“If anyone dares to split Taiwan from China, the Chinese army will definitely not hesitate to start a war no matter the cost,” said China’s defense spokesman Wu Qian, quoting Chinese Defense Minister Wei Fenghe.
The saber-rattling took place during the first face-to-face meeting of U.S. Defense Secretary Lloyd Austin and his Chinese counterpart Wei, who met on the sidelines of the Shangri-la Dialogue, a major defense summit, in Singapore for about half an hour on June 10.
The Chinese minister also vowed that Beijing would “smash to smithereens” any effort to maintain Taiwan as an independent nation, vowing the island and its territories would be brought into China as part of the “unification of the motherland.”
A statement released by the Pentagon shortly after the meeting did not mention the tenor of the talk or any specifics.
“The Secretary reiterated to General Wei that the United States remains committed to our longstanding one China policy, which is guided by the Taiwan Relations Act, the Three U.S.-China Joint Communiques, and the Six Assurances,” the statement said.
“The Secretary reaffirmed the importance of peace and stability across the Strait, opposition to unilateral changes to the status quo, and called on the PRC to refrain from further destabilizing actions toward Taiwan,” it added, referring to the acronym for the regime’s official name, the People’s Republic of China.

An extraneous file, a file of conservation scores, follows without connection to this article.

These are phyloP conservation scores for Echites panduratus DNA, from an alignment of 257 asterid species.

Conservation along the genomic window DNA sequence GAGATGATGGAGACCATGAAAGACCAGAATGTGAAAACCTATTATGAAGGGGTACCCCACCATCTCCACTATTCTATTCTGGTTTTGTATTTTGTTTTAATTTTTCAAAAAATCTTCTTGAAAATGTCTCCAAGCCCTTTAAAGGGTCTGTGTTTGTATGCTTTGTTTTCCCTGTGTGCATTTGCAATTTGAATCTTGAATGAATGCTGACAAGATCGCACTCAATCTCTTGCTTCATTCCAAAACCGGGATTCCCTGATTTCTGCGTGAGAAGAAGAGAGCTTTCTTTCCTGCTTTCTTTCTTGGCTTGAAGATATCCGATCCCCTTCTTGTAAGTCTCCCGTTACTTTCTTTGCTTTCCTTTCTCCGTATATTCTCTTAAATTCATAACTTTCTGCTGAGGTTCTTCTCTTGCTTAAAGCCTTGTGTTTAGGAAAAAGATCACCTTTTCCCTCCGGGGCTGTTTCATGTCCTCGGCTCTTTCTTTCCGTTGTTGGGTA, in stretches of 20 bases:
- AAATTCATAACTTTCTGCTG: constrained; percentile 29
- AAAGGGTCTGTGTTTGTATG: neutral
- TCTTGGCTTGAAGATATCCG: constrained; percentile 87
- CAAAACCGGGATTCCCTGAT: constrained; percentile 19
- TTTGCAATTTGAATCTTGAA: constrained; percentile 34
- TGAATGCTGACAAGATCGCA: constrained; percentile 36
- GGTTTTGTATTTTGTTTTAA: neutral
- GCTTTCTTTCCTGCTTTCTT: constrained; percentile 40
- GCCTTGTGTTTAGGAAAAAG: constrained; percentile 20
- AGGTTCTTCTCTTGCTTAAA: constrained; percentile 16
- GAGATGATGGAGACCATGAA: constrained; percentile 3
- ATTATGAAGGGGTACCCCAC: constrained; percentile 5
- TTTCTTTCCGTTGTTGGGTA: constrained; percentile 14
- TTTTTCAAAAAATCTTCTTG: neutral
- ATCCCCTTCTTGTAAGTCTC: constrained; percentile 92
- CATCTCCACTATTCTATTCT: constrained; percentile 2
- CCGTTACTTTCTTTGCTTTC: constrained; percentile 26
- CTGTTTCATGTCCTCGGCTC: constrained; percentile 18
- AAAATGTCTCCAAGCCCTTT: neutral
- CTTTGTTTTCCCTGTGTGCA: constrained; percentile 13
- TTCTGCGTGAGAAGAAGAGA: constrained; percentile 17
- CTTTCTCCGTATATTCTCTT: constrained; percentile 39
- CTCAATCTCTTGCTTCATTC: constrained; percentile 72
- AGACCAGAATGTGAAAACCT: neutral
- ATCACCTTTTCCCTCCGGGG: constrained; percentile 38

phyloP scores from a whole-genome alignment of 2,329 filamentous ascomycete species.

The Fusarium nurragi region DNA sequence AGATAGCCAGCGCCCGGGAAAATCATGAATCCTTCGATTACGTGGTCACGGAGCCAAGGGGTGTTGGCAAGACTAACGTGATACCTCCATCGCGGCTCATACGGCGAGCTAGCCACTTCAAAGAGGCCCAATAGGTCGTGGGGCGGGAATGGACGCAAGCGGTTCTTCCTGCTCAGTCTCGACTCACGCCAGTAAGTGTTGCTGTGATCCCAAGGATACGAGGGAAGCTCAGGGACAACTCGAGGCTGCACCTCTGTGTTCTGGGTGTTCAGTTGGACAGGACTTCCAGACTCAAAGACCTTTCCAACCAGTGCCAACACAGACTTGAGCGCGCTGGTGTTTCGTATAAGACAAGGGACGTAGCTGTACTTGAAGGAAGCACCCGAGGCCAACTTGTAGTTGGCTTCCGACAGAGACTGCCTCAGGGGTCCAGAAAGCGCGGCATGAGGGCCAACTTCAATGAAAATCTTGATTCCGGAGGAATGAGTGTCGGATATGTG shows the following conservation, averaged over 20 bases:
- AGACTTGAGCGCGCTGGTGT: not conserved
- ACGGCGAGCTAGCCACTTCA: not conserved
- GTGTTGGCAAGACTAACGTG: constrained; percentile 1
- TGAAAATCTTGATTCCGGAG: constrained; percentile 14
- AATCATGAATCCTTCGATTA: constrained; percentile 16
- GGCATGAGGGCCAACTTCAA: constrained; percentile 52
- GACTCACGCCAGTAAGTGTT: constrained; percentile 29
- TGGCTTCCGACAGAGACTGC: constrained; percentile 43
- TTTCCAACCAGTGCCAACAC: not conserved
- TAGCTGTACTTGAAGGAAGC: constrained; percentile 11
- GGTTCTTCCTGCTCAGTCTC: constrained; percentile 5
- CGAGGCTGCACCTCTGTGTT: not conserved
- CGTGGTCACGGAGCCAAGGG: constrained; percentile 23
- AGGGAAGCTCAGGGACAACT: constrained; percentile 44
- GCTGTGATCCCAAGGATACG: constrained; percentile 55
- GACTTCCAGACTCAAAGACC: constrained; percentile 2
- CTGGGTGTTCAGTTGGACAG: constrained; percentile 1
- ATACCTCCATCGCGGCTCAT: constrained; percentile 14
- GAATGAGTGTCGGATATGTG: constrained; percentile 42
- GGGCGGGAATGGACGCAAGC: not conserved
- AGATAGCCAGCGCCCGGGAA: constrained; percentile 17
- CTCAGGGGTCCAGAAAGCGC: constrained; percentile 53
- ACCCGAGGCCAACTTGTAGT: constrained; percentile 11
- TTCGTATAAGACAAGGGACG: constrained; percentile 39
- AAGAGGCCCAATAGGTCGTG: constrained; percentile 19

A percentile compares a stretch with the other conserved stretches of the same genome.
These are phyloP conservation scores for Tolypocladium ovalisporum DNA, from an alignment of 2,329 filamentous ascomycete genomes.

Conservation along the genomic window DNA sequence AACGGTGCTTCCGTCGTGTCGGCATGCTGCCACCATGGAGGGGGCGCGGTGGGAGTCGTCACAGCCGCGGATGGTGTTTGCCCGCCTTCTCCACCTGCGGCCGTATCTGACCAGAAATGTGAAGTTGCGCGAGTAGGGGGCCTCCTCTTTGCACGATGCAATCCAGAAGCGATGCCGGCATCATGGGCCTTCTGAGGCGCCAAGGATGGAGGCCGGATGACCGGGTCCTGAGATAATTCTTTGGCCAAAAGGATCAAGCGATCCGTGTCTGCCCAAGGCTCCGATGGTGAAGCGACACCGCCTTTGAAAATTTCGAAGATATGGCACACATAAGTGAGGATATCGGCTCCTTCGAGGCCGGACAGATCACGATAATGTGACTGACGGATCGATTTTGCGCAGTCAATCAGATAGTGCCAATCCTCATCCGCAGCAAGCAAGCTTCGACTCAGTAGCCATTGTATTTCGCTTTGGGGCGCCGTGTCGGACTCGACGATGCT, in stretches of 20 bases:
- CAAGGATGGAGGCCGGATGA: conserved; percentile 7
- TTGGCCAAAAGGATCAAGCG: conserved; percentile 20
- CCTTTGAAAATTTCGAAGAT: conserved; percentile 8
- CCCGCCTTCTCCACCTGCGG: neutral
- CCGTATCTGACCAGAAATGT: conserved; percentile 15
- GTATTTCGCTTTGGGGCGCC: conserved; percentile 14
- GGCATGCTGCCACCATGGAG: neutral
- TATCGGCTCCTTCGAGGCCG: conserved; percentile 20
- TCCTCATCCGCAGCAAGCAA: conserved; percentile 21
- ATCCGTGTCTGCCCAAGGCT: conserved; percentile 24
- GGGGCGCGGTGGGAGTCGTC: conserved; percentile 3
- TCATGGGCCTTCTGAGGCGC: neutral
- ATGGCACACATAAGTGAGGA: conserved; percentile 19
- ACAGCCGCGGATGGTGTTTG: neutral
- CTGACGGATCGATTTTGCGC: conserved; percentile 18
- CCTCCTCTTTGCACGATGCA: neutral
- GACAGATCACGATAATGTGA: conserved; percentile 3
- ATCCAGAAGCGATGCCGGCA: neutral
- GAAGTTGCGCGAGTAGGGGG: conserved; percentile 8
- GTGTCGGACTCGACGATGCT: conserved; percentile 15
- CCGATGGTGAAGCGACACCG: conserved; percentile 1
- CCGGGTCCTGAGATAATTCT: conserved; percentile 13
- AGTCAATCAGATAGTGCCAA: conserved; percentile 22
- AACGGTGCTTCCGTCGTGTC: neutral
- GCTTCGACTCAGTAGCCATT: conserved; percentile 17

Wu said after the exchange that the talks were a “good start,” and requested Austin meet with Chinese officials again while he was in Asia.
The Chinese Communist Party (CCP), which rules China as a single-party state, considers Taiwan to be a breakaway province. CCP leader Xi Jinping has vowed to unite the two entities, and has not ruled out the use of force to do so.
For its part, Taiwan has been self-governed since 1949 and has never been under the control of the CCP.
Since 1979, the United States has acknowledged the CCP’s government to be the only entity representing China, and has not recognized Taiwan as an independent nation. Washington does, however, maintain a commitment to Taipei, outlined in the Taiwan Relations Act, in which it guarantees it will provide Taiwan with the military capabilities required to defend its autonomy.
U.S. military leadership believes that the CCP is preparing for an invasion of the island, and could launch such an attack by 2027. The question of whether the United States would militarily intervene in such a situation is an open one.
Currently, the United States maintains a policy of “strategic ambiguity” in which it will neither confirm nor deny whether it would defend Taiwan from a CCP invasion. On several occasions in the last year, U.S. President Joe Biden has said that the United States would defend Taiwan, only to have his administration walk back the comments in the following days.